Saturday, February 12, 2005

A week in the life...

An exhaustingly hot day today, but the end of a week of boarding duty for me, so a sweet reprieve all the same. Boarding duty, for the lucky uninitiated, involves supervising the girls from the moment they get up (5.50am) to the moment they go to night study (6.45pm), and all the work in between. Fortunately this year we share the duty with another teacher, so I didn’t have to be down at school until their breakfast (7am) – but even so, a 7 til 7 day in this kind of heat, when 2 hours in the afternoon is supervising work parade in the hot sun, is not the kind of day you want 5 in a row of. Especially when I also had night study duty on Thursday night (til 9.20pm) – some bad scheduling there. Needless-to-say I ended on Friday evening with a huge sigh of relief, followed by an even bigger sigh of exhaustion. And didn’t get up until I felt like it this morning!

And I thought playground duty was bad…

But as draining as it was, boarding duty does mean you get to know the girls better, and they get to know you. So all the little grade 9’s who were staring at me with semi-fear at the start of the week, and whispering about who I was after I peeked in to check on them studying in their classrooms, by the end of the week were greeting me with a smiling “good night Ms Conolly!” and wishing me a nice weekend. And I guess the same could be said in return - the shy Ms Conolly who waited around outside the mess hall while the girls had breakfast on Monday and Tuesday mornings, not really sure of the routines, was by Thursday nights calling out for the girls to hurry up and get into bed after they were late to evening prayers, and scolding the Grade 12’s at breakfast for not setting a good example to the new girls!

Some of the highlights of the week included being asked by Nita and another Grade 12 if they could go to Mrs Andrew’s house to top up their vial of holy water for the dormitory as they had run out. When I asked why they needed it, I was told it stopped the girls from having nightmares. My response of “Are you serious?” elicited a very solemn declaration that the dorm was haunted by the ghost of a girl who died in there years ago, and that they needed the holy water blessed by the priest to protect them against it at night. All you have to do is trace a cross on your forehead with it, and you’ll sleep soundly and sweetly. I wondered aloud if I should invest in some because I could never sleep at night – but we concluded that it probably wouldn’t work for me because I didn’t really believe in it. If I had more faith, then it would work.

Then there were the reports of clothes stolen off the clothes line, confirmed when the 2 Grade 10 classes overlooking the laundry saw a shirtless man sneak up to the washing and steal shirts and shorts in the middle of their maths lesson. They yelled, he ran – but Mary still lost her favourite shirt!

Or the doling out of daily punishments to one of my 10 Yellow girls who lied to me to get out of work parade by saying her class patron wanted to see her and 4 other of her classmates for being noisy in maths. Sounded suss to me, so I followed them and saw them disappear around a corner, and when asked, sure enough her teacher knew nothing of it. Neither did the other 4 girls she included in her story, so I set all of them extra grass to cut, and the choice to either help her finish it, or leave it to the one girl to do by herself. The wreaking of revenge was almost pacifying in itself, but the bit I loved best was the next morning when I walked into their classroom and asked for the girl with the Word of the Day to introduce it to us (a new game this year, to have one girl a day teach the class an interesting new word she’d looked up as) – and Grace strolled up the board, picked up the chalk, and printed out ‘mollify’ – giving me a grin as she told the class it meant to do something to stop someone being mad at you. I was very impressed, and am continuing to believe (hopefully accurately) that it was more than just coincidence, but some real insight and dry humour on her behalf. Certainly the class appreciated the example I gave of Henrietta cutting all the grass up the hill to the convent just to mollify me yesterday!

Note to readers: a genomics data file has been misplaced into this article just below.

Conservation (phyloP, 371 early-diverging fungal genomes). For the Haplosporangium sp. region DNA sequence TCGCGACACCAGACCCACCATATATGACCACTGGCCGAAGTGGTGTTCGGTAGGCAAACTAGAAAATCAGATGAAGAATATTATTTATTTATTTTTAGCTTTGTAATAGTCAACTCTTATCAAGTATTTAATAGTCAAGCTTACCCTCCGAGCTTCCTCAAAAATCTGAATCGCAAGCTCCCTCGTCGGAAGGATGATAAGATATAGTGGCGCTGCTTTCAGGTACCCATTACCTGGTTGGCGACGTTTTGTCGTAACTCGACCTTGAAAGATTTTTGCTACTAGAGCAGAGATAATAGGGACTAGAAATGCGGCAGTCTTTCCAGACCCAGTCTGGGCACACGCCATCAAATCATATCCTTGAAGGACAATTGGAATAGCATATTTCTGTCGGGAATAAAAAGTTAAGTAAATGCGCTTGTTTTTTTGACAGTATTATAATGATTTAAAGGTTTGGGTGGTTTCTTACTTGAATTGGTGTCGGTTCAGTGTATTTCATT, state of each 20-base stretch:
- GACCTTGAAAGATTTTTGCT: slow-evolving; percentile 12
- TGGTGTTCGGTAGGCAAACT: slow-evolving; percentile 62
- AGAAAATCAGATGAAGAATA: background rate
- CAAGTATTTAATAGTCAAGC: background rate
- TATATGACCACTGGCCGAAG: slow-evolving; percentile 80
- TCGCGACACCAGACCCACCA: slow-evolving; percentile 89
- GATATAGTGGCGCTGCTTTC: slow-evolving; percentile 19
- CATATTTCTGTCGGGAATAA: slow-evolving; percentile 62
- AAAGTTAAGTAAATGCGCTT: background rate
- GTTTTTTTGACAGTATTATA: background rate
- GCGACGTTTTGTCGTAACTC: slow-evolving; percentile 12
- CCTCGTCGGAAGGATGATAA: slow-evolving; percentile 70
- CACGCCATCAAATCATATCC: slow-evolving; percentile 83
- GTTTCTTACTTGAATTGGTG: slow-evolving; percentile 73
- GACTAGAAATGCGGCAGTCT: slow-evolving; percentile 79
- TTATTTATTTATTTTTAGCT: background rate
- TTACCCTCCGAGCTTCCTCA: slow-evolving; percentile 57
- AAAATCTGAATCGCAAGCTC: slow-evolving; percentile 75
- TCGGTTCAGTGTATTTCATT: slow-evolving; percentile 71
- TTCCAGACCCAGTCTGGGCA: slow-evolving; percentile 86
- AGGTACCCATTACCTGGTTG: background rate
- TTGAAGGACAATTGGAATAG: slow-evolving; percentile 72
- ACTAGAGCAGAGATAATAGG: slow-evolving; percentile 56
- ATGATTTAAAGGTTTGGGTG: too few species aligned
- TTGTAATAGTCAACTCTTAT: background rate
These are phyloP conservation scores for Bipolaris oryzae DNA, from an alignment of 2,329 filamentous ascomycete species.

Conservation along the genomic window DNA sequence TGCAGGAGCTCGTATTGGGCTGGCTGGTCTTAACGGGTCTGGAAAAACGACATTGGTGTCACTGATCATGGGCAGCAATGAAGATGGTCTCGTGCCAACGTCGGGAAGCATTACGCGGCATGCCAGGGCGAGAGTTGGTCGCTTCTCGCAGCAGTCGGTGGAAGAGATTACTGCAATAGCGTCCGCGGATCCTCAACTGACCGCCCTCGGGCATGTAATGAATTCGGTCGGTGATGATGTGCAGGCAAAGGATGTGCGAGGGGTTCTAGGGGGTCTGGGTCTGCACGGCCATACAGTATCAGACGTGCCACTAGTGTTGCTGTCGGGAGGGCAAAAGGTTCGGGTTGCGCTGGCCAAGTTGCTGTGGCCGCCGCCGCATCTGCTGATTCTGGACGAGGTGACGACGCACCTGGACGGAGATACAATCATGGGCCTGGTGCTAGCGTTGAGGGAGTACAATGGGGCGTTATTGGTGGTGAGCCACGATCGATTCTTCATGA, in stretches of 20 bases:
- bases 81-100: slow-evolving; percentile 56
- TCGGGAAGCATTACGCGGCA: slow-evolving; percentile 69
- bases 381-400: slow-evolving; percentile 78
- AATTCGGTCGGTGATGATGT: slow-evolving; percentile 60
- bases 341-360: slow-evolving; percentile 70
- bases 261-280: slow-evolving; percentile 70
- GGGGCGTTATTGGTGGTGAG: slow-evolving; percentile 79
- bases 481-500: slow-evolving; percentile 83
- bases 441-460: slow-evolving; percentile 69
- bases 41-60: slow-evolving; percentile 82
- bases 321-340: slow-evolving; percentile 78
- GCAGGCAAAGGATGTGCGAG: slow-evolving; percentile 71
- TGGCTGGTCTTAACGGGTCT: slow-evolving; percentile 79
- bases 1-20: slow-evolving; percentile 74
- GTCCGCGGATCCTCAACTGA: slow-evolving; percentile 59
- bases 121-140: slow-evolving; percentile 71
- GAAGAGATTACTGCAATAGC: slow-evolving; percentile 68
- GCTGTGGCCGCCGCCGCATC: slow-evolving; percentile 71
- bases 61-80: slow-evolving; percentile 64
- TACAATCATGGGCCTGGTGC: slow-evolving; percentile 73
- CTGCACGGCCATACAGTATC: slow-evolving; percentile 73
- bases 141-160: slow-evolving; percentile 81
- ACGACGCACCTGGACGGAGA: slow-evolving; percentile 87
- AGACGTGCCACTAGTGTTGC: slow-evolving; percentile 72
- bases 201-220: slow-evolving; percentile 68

But the best of all was Tuesday (I think) morning, when I came down to a school already rife at 7am with rumours that a tsunami was coming. Apparently the people living on the villages on the water noticed the tide go out way past normal at around 1am in the morning, and immediately concluded that a wave of water was coming – so they started packing up their possessions and heading up the highway to the mountains. I discounted it when the first girl told me – but all morning the girls were talking about it, and when our builder drove in the gate he reported that literally thousands of people were flooding the highway, trying to get away from what they thought was an imminent tsunami. When the day students came, the stories were repeated – many by girls who had been woken up in the night to leave their houses and flee. Apparently entire villages were evacuated by 3am – and people were only straggling back to their homes by late morning, when the tide started coming back in as per normal.

It’s not every day you get interrupted in the staffroom by a student apologising for not bringing her journal to school that day because she’d been up in the night hurrying away from a rumoured tsunami, and didn’t have time when she found out it was a mistake to go back home and get it before getting on the bus!


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